If you’re a PC gamer, the big news out of E3 this year was Microsoft’s decision to (finally) re-embrace PC as a gaming platform. If you buy their games on Xbox One, you’ll get them on PC as well (and vice versa). For big games, however, Microsoft’s been awfully Microsoft in recent times. Their store or bust.

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Speaking with Giant Bomb (via GameSpot), Xbox boss Phil Spencer claimed that Microsoft isn’t planning to shut out Steam in their big PC gaming push.

“I look at Steam today, it’s on an incredible growth trajectory,” he said. “It’s a massive force in gaming; a positive force. I think it will be bigger a year from now than it is today. And five years later it will still be bigger again. I look at Valve as an important [independent software vendor] for us on Windows. They are a critical part of gaming’s success on Windows. I don’t think Valve’s hurt by not having our first-party games in their store right now. They’re doing incredibly well. We will ship games on Steam again.”

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He also elaborated on the bit about the state of Steam sans Microsoft’s major releases. “I think they’re doing fine without Quantum Break in their store,” he said.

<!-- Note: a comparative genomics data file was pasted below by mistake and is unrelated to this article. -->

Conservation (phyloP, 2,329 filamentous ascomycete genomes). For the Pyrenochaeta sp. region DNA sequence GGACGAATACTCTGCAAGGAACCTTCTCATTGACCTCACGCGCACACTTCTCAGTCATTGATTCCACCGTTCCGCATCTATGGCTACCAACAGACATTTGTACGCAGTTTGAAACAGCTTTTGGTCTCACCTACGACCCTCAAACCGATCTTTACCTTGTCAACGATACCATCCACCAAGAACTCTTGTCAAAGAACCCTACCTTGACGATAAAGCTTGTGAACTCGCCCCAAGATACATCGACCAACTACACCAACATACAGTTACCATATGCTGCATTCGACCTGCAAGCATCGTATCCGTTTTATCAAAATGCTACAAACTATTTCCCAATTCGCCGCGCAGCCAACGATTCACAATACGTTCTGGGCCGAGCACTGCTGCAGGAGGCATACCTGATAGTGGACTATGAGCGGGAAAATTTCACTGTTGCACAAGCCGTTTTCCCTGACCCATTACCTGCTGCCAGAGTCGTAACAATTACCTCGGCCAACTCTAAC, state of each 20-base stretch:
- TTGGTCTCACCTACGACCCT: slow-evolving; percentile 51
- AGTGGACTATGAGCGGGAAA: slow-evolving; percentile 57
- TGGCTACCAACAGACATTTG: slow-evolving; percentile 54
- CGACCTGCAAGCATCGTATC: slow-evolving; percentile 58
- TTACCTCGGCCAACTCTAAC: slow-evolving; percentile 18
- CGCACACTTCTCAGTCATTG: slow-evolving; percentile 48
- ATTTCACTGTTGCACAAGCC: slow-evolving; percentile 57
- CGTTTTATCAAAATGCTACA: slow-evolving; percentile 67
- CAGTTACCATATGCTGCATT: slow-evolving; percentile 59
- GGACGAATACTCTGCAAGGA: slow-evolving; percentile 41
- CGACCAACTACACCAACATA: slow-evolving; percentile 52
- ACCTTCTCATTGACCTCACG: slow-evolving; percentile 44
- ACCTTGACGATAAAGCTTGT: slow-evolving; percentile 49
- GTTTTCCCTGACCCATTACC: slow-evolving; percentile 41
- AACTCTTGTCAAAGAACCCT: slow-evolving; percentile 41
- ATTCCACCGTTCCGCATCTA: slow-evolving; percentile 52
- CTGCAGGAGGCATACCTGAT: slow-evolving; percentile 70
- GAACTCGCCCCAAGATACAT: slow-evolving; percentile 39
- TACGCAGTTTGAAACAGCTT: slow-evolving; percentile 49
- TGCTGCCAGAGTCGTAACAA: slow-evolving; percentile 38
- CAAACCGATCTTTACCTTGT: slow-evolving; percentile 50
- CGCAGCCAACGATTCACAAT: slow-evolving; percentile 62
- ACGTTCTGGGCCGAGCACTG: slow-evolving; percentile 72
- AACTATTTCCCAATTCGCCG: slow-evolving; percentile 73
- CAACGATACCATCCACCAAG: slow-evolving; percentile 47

He’s not wrong. At the same time, though, it’s hard not to be skeptical of, well, all of this. For one, Spencer was extremely nonspecific in terms of timeframe and which games would come to Steam. Will we get Gears of War 4? The next Halo? Microsoft has sporadically published smaller games like Ori and The Blind Forest and Halo: Spartan Assault on Papa Gabe’s Old-Fashioned Video Gaeme Shoppe (And Unregulated Gambling Incubator). They could just keep on doing that, and he wouldn’t technically have said anything dishonest here.

Microsoft clearly wants to grow the Windows Store, and while pushing smaller games on Steam doesn’t hurt that effort, exclusive bigger games stand to attract users to their neck of the woods. Moreover, we’re talking about a company with a history of being suffocatingly proprietary on PC. I want to believe they learned their lesson from fiascos like Games for Windows Live, but I’m not entirely optimistic.

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It doesn’t help that Microsoft’s current cross-platform initiative, the Universal Windows Platform, has been harshly criticized for obtuseness when it comes to installing UWP-developed apps outside of the Windows Store. Microsoft is working to change that, but it wasn’t exactly the best foot to put forward at launch.

Sometimes design speaks louder than words, and PC gamers have been burned by Microsoft before. A lot of times! Hope springs eternal, but the spring is surrounded by a desert with lots of vultures who keep trying to sell you Xboxes.

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